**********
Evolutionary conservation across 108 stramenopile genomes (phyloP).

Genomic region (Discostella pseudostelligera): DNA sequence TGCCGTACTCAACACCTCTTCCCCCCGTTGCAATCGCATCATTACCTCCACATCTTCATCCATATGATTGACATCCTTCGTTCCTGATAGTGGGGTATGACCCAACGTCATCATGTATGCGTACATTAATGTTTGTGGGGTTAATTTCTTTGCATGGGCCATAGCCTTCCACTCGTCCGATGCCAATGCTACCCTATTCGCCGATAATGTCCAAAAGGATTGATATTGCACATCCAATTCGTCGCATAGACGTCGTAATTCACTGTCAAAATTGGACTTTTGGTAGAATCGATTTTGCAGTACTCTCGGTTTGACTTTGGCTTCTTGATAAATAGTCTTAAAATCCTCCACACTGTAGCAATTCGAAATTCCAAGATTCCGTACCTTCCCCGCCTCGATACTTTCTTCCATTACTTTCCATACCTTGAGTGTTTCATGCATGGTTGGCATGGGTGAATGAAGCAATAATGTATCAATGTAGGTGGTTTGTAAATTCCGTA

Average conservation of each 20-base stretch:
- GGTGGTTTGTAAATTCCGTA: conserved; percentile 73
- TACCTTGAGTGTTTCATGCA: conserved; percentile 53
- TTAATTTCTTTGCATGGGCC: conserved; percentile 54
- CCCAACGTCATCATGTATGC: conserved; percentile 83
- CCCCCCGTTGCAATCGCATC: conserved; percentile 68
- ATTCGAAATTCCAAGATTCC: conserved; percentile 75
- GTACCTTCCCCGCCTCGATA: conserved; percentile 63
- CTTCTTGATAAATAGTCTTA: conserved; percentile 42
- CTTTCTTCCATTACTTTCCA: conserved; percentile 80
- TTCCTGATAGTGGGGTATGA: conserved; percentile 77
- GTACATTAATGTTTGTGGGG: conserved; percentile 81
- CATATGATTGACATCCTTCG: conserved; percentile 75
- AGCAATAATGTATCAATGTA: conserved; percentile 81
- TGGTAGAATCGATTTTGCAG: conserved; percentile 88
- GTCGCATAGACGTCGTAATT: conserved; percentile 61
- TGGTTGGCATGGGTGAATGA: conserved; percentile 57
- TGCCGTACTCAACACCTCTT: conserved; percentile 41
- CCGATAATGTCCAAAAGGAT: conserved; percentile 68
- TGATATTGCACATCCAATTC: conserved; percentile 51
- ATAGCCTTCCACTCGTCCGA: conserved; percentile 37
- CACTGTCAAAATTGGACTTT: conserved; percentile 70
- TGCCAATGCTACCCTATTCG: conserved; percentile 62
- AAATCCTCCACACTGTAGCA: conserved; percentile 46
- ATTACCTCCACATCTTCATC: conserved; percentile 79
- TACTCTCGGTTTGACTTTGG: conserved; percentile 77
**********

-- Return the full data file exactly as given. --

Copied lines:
Evolutionary conservation across 108 stramenopile genomes (phyloP).

Genomic region (Discostella pseudostelligera): DNA sequence TGCCGTACTCAACACCTCTTCCCCCCGTTGCAATCGCATCATTACCTCCACATCTTCATCCATATGATTGACATCCTTCGTTCCTGATAGTGGGGTATGACCCAACGTCATCATGTATGCGTACATTAATGTTTGTGGGGTTAATTTCTTTGCATGGGCCATAGCCTTCCACTCGTCCGATGCCAATGCTACCCTATTCGCCGATAATGTCCAAAAGGATTGATATTGCACATCCAATTCGTCGCATAGACGTCGTAATTCACTGTCAAAATTGGACTTTTGGTAGAATCGATTTTGCAGTACTCTCGGTTTGACTTTGGCTTCTTGATAAATAGTCTTAAAATCCTCCACACTGTAGCAATTCGAAATTCCAAGATTCCGTACCTTCCCCGCCTCGATACTTTCTTCCATTACTTTCCATACCTTGAGTGTTTCATGCATGGTTGGCATGGGTGAATGAAGCAATAATGTATCAATGTAGGTGGTTTGTAAATTCCGTA

Average conservation of each 20-base stretch:
- GGTGGTTTGTAAATTCCGTA: conserved; percentile 73
- TACCTTGAGTGTTTCATGCA: conserved; percentile 53
- TTAATTTCTTTGCATGGGCC: conserved; percentile 54
- CCCAACGTCATCATGTATGC: conserved; percentile 83
- CCCCCCGTTGCAATCGCATC: conserved; percentile 68
- ATTCGAAATTCCAAGATTCC: conserved; percentile 75
- GTACCTTCCCCGCCTCGATA: conserved; percentile 63
- CTTCTTGATAAATAGTCTTA: conserved; percentile 42
- CTTTCTTCCATTACTTTCCA: conserved; percentile 80
- TTCCTGATAGTGGGGTATGA: conserved; percentile 77
- GTACATTAATGTTTGTGGGG: conserved; percentile 81
- CATATGATTGACATCCTTCG: conserved; percentile 75
- AGCAATAATGTATCAATGTA: conserved; percentile 81
- TGGTAGAATCGATTTTGCAG: conserved; percentile 88
- GTCGCATAGACGTCGTAATT: conserved; percentile 61
- TGGTTGGCATGGGTGAATGA: conserved; percentile 57
- TGCCGTACTCAACACCTCTT: conserved; percentile 41
- CCGATAATGTCCAAAAGGAT: conserved; percentile 68
- TGATATTGCACATCCAATTC: conserved; percentile 51
- ATAGCCTTCCACTCGTCCGA: conserved; percentile 37
- CACTGTCAAAATTGGACTTT: conserved; percentile 70
- TGCCAATGCTACCCTATTCG: conserved; percentile 62
- AAATCCTCCACACTGTAGCA: conserved; percentile 46
- ATTACCTCCACATCTTCATC: conserved; percentile 79
- TACTCTCGGTTTGACTTTGG: conserved; percentile 77